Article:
If you could make brown butter in the microwave, you could avoid all the mess and the fuss, and free up space on your stove top as well as free up your kitchen counter.

Make Brown Butter using the Microwave

Cut your butter roughly and place it in a microwave-safe bowl. If you are working with a cup of butter, cover the bowl and microwave on high for 10 minutes.

If you are working with less than a cup of butter, you can do this for less than 10 minutes. When your brown butter is ready, it should smell nutty and have some brown bits inside it, as well as a nice amber color. 

If you don’t see this, just pop it back in for one more minute or two. The microwave is much less likely to burn your brown butter in my experience. 

You don’t have to use your hands to mix and turn the butter. It is completely hands-off. 

You can recycle the bowl for something else. You can even bake in the same bowl!Browning butter on the microwave is a lot easier and less messy than on the stove top. Try this recipe, and maybe use the brown butter to make some blondies. They will taste so much more amazing and you will be the only one who will know the secret reason. 

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Tips for Storing Butter at Room Temperature

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Butter is such a popular spread and baking ingredient that you cannot miss it in any kitchen. This dairy product has a way of making virtually anything taste better.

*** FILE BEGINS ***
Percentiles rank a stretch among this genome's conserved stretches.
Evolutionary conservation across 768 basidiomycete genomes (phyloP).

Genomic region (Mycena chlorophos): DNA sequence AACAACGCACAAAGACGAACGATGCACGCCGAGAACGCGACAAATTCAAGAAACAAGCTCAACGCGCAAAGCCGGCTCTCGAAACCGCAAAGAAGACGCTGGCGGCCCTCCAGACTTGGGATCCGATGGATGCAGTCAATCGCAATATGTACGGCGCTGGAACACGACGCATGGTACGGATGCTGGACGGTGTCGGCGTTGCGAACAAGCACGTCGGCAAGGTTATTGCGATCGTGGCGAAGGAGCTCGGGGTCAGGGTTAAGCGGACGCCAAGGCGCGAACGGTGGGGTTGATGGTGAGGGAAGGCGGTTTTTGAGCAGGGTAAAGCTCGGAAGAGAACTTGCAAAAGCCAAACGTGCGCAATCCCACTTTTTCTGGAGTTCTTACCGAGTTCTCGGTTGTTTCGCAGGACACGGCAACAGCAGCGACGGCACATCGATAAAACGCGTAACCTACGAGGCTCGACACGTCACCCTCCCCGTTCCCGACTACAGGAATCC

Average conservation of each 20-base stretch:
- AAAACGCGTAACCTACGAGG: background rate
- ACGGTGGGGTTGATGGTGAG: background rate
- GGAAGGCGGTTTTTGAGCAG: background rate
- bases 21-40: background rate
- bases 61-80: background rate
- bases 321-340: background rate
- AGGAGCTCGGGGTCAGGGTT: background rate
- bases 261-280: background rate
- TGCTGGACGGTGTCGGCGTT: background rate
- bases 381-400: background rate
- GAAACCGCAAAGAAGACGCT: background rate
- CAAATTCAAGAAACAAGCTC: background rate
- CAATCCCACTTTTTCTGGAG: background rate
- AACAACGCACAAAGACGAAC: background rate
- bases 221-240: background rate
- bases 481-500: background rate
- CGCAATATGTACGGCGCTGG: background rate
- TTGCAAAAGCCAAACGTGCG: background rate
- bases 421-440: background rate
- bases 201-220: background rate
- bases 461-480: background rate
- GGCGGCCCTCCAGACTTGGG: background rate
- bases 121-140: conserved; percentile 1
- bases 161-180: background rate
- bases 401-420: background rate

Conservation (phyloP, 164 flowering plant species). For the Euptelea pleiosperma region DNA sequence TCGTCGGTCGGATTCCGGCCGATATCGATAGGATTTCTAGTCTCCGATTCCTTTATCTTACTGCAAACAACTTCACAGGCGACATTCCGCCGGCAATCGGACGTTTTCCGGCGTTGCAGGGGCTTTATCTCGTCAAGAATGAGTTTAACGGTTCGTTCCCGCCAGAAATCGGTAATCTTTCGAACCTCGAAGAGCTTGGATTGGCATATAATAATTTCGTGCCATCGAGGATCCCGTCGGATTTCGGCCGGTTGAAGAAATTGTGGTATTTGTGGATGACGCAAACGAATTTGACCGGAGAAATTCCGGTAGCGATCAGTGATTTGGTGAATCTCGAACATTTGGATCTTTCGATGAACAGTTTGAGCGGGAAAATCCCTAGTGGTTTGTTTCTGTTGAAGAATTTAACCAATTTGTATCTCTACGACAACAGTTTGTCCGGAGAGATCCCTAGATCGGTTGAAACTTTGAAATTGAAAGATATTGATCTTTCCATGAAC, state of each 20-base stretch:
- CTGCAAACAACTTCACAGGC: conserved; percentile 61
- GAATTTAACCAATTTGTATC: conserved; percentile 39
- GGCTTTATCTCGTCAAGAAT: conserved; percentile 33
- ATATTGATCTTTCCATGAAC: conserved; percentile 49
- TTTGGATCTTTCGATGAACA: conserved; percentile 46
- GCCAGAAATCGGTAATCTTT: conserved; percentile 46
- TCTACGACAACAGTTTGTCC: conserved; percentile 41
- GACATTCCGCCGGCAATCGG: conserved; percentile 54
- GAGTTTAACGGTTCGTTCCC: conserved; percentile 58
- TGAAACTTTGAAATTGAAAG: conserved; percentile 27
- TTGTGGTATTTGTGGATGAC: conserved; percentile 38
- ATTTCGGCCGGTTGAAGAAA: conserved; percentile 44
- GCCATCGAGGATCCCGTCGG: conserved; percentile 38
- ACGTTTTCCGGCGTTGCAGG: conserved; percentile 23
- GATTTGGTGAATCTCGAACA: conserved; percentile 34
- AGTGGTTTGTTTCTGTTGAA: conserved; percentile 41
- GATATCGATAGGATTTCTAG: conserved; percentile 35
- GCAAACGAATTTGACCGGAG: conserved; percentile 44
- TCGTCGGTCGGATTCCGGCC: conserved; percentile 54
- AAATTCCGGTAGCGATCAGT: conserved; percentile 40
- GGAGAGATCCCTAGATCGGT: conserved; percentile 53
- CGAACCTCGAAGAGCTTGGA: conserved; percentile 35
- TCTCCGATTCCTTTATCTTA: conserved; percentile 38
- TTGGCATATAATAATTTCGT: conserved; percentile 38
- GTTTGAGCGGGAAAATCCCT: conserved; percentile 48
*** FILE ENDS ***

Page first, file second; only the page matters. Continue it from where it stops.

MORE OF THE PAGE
It has a high-fat content of over 80% which gives it a longer shelf life. 

Butter is made by churning gallons of milk until to separate it from the buttermilk. The creamy, smooth, and flavorful attributes of butter make it perfect for baking, cooking, and spreading. 

But fats tend to go rancid, and you have to store butter properly to avoid this. Spoiled butter will get moldy and may develop a sour taste which may cause stomach aches.

Butter does not have to stay in the fridge or freezer to its quality. It can retain its quality even at room temperature. You don’t even need a special container for your butter.

Here is a brief overview of how to store butter at room temperature

Consider the temperature in your kitchen

The ideal temperature for butter is 67-72 degrees. Changes in the temperature in your kitchen will require that you take extra precautions to avoid spoiling the butter. 

A/C comes in handy in case temperatures go too high. If you are not in a position to regulate temperature, you might want to consider relocating it to the fridge. 

Not all Butters are the Same

Butter comes in two varieties: salted and unsalted.